There are few concert experiences where the crowd overshadows the performers, but the Young Thug concert at the Ogden Theatre December 11 was one such case.
Upon entering the theater there was an edge to the audience, a visceral energy that was surging in the overflowing crowd. Grating against the tiered railings, and wilding out to the opening DJ and rap group Divine Councel, the urgency in the crowd was palpable and pervasive in its ability to turn the most withdrawn person on the shadow of their own restraint.
The singular moment of untamable enthusiasm fittingly arrived before opener 21 Savage even hit the stage. In a barrage of obscenities, and for reasons unknown, an altercation erupted between a group in VIP and a group on the floor, which threatened to derail the night. Drinks were thrust in the air and raucous words were exchanged. It was truly a miracle a brawl didn’t break out as the entire crowd cursed out the group in VIP, who at one point began throwing dollar bills and Bombay Sapphire upon the crowd below. It’s an understatement to say tensions were high, but as the house lights lowered the crowd was able to get over their differences in anticipation for one of the biggest emerging rappers of the year, 21 Savage.
21 Savage is anything but intimidating at first glance, but the moment his mouth touched the microphone the room jumped with so much aggression I was at a loss of words. Over banging beats, 21 Savage spat dark stories and menacing rhymes. The nonchalance and shyness he performed with caught me off guard especially when juxtaposed with the street subject matter and the audience’s guttural reaction. The thrashing and violence of the crowd as he performed “X” and “No Heart” were lessons in people becoming untethered and reverting to animalistic compulsions. By no means did he come off as a skilled, proficient or even apt rapper mumbling over each ominous beat with the back up of the Slaughter Gang, but telling by the audience, you wouldn’t have been able to tell if he had been.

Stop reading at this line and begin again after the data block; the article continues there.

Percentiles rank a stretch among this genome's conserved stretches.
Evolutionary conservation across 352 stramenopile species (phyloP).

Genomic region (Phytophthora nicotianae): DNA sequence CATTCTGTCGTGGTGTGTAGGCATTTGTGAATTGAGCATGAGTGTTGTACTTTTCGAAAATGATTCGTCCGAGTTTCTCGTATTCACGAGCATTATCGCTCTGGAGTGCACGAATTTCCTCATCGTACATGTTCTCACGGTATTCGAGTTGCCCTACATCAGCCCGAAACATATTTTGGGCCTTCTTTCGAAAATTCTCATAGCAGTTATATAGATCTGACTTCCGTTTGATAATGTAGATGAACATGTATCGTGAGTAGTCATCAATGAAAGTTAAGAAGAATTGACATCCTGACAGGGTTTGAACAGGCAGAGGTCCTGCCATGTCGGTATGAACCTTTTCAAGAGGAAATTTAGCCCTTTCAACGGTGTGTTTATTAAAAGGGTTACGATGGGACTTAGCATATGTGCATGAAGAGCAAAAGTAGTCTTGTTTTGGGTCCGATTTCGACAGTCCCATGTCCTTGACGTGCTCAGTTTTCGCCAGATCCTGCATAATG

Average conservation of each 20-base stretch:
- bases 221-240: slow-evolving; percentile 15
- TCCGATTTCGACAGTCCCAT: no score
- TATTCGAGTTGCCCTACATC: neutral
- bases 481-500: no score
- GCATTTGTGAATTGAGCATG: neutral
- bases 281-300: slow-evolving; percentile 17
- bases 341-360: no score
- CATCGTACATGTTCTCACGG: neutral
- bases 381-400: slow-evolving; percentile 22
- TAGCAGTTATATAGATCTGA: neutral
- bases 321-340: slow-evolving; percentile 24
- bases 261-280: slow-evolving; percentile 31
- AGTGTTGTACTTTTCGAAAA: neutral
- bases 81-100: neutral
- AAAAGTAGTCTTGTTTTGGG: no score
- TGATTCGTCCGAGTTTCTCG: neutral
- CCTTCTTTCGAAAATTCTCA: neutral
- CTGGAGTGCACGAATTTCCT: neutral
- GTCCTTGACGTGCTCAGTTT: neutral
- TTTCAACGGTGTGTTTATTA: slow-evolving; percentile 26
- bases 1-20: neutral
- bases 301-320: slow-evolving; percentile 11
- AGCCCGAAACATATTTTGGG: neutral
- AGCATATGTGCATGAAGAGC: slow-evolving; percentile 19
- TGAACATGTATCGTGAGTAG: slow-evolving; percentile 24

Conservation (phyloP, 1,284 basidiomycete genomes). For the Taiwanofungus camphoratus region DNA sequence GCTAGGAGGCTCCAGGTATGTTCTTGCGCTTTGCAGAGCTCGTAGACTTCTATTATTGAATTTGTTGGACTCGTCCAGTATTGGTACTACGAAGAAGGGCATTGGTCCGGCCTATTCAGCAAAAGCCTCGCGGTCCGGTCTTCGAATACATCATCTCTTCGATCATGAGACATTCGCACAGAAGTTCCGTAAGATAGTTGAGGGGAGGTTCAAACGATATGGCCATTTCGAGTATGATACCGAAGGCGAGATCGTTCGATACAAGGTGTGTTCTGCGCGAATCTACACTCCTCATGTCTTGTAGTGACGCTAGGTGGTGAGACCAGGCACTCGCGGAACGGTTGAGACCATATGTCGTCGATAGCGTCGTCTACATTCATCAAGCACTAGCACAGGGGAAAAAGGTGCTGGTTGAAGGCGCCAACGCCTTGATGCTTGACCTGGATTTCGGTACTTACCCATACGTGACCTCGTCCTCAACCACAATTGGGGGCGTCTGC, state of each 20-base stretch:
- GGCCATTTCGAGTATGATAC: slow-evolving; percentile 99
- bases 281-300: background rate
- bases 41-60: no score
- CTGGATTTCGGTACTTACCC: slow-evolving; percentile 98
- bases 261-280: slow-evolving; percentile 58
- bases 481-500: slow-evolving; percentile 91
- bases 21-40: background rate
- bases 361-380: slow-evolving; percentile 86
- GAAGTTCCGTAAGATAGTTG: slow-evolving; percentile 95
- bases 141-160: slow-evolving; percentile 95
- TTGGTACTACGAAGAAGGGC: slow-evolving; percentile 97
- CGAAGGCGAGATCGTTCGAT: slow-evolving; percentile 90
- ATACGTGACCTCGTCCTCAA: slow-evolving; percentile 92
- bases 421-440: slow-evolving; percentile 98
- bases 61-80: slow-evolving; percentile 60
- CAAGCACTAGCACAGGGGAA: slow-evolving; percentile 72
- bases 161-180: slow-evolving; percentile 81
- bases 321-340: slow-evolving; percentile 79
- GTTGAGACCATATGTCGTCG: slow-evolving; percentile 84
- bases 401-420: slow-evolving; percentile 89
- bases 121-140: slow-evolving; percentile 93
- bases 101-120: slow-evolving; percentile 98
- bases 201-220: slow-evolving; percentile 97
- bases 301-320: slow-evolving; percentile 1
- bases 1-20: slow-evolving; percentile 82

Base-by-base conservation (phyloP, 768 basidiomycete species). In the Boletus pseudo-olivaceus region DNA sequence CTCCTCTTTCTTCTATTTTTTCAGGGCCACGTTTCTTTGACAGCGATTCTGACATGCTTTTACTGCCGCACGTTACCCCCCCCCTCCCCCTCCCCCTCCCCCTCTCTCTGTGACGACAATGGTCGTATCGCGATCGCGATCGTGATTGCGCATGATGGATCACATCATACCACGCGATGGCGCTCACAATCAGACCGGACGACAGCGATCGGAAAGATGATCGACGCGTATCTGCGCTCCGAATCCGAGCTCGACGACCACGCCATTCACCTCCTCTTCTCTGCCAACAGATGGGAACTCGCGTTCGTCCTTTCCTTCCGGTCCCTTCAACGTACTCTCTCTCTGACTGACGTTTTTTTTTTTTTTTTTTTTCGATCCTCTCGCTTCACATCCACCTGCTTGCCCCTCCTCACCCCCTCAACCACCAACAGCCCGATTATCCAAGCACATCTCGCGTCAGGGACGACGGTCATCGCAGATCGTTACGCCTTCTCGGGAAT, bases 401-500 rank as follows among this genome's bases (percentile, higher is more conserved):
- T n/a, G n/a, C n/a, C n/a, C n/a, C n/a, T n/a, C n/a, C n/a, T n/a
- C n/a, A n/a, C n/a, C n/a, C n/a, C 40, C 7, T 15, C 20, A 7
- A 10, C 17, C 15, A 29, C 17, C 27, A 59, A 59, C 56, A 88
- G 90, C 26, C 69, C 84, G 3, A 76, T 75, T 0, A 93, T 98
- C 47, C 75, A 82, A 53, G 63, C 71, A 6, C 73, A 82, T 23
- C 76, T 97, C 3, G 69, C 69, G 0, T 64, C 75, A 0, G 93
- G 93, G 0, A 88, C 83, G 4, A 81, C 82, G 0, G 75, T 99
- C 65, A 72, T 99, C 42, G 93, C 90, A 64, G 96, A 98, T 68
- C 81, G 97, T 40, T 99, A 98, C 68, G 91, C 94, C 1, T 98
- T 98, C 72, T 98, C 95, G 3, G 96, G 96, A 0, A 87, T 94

In the interim between when 21 Savage left the stage and Young Thug was to perform, there were two more altercations that saw the crowd grow even more restless and the line between anarchy and order grew ever more thin. Following an inspiring montage of past moments of Young Thug’s tour, Thug hit the stage like a brick to the face. Hyped up from his DJ introduction, Thug came out with raw ambition, dressed like a dreaded Michael Jackson spitting in his unique drawl. Often times, Young Thug gets criticized for his often-intelligible lyrics, but from the epicenter of his concert you could hear every word in resonance. Each song Thug ferociously attacked, and the audience caught each blow.
Every so often, Thug would leave the stage and his DJ would take over playing hyped intermissions much to the annoyance and confusion of everyone. Just when Young Thug had us in a vice-like grip, he’d let go and let his hype men and DJs reel us in and wind us into a frenzy again. No such moment was as unwelcome as when 21 Savage was invited back on stage on the impression that he and Young Thug would do a track together, only to be led into an encore that no one wanted nor needed. The reception of 21 Savage’s, reappearance was lukewarm at best but with Young Thug’s continual intermissions it was the best we could get.
When Thug took the stage back at the conclusion of the set, to play “Lifestyle” and “Best Friend,” watching the madness return, a young man managed to jump past security onto the stage to the shock of everyone. The moment was brilliant and marked an explosion in support of the young man, only magnified as he danced with Young Thug’s squad and took a stage dive back into the audience from which he came. The ravenous crowd did anything but eat him alive, but rather used him like a buoy upon the sea of the many hands raised to Thugs unpredictable music. Though inconsistent as it was at times, when Thug was in the zone he was sharp and seething, but only on his own accord.